State only receives 77 cents from every dollar sent to Washington
Governor says Illinois deserves better
CHICAGO – Gov. Rod R. Blagojevich and Chicago Mayor Richard Daley joined forces today in Washington, D.C. to lobby members of Congress to increase the state and city’s share of federal dollars.
“Illinois currently only receives a return of 77 cents from the federal government for every dollar we send to Washington, ranking us as the fifth lowest state in terms of reimbursement,” Blagojevich said. “The message the mayor and I have delivered today is that Illinois and Chicago deserve to do better.
“Too often we in Illinois have seen other state’s profit at our expense, whether it be defense, public service, social service or transportation dollars. We have specific needs in our state and it is our responsibility to work with our state’s congressional delegation to bring home money to meet those needs.”
High on the list of priorities for both the governor and the mayor is a reauthorization of the transportation equity act to improve Illinois’ share of federal highway funding and commitments for key transportation projects, including a new bridge over the Mississippi River near St. Louis, reconstruction of North-South Wacker Drive, Chicago and regional mass transit projects, Chicago’s bridge rehabilitation program, western access to O’Hare International Airport and reconstruction of the Lake Michigan shoreline.
In the area of public safety, the state and city have concerns about recent proposals to consolidate and reduce law enforcement grants, including the Edward Byrne State Block Grant and the Local Law Enforcement Block Grant that are essential to fighting crime at the state and local level. In addition, Blagojevich wants to ensure the state receives an appropriate amount of homeland security money from the recently passed Wartime Supplemental legislation. The governor said a key priority to be funded from the state’s share of that bill is the purchase this year of personal protective equipment for all of the state’s 80,000 first responders.
Any reduction in these programs would severely affect state and local criminal justice activities, the governor said. For example, the $20 million in Byrne grants Illinois receives has been used to support salaries of more than 350 law enforcement officers from Chicago to Rock Island and from Rockford to Cairo.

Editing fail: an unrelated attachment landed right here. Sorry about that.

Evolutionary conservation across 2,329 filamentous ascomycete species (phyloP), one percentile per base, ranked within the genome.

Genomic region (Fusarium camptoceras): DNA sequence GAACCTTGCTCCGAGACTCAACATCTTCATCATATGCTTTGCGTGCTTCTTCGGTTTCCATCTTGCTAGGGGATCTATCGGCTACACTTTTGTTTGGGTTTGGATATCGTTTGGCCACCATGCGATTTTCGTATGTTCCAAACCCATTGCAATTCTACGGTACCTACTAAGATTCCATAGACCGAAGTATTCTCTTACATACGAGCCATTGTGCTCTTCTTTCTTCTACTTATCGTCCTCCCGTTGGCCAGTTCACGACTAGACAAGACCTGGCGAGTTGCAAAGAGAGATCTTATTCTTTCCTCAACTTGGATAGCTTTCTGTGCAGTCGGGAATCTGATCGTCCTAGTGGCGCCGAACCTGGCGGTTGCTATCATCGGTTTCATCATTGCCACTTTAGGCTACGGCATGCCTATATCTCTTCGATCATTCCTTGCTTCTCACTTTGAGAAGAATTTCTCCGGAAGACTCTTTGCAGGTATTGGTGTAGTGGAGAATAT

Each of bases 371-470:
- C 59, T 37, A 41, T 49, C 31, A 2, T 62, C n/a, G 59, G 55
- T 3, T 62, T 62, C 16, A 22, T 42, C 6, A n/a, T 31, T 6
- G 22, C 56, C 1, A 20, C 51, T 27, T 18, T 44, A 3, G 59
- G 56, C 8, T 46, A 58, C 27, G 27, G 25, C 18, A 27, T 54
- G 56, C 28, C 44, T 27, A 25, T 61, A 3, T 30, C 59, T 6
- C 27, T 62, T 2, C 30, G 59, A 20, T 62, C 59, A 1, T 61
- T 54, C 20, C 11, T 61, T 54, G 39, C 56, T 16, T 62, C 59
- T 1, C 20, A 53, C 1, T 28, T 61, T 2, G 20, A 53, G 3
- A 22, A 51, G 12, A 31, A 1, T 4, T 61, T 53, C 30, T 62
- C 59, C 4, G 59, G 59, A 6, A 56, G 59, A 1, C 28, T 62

With the state facing a nearly $5 billion budget deficit, Blagojevich was seeking assistance from Congress to increase the federal Medicaid match from 50 percent to 55 percent, which would generate an additional $430 million in new state revenues. This new funding would support the state’s efforts to expand KidCare eligibility to 20,000 more children and Family Care to up to 300,000 working parents over a three-year period. The governor also was seeking support for Illinois’ application to expand Circuit Breaker to include all prescription drugs.
The governor also pushed for an overall increase in federal education funding as well as for the federal government to meet its obligation of providing 40 percent for state special education funding rather than the 15 percent now supplied and asked the state’s delegation to support passage of legislation to create a Medicare prescription drug benefit for all seniors.
The balance of the federal commitment to complete the Abraham Lincoln Presidential Library and Museum -- $24.5 million -- was on Blagojevich’s list of priorities to discuss with Illinois lawmakers. With the continued support from Washington, the library should open to the public later this summer and museum is scheduled to open in late 2004. It will be the repository of the state’s 47,000-item Lincoln collection.
The governor met with House Speaker Dennis Hastert to outline the state’s priorities and to seek Hastert’s assistance in retaining military operations at the Rock Island Arsenal and Scott Air Force Base. Blagojevich has promised to lead a fight for retention of the bases and Hastert has pledged to assist with the effort.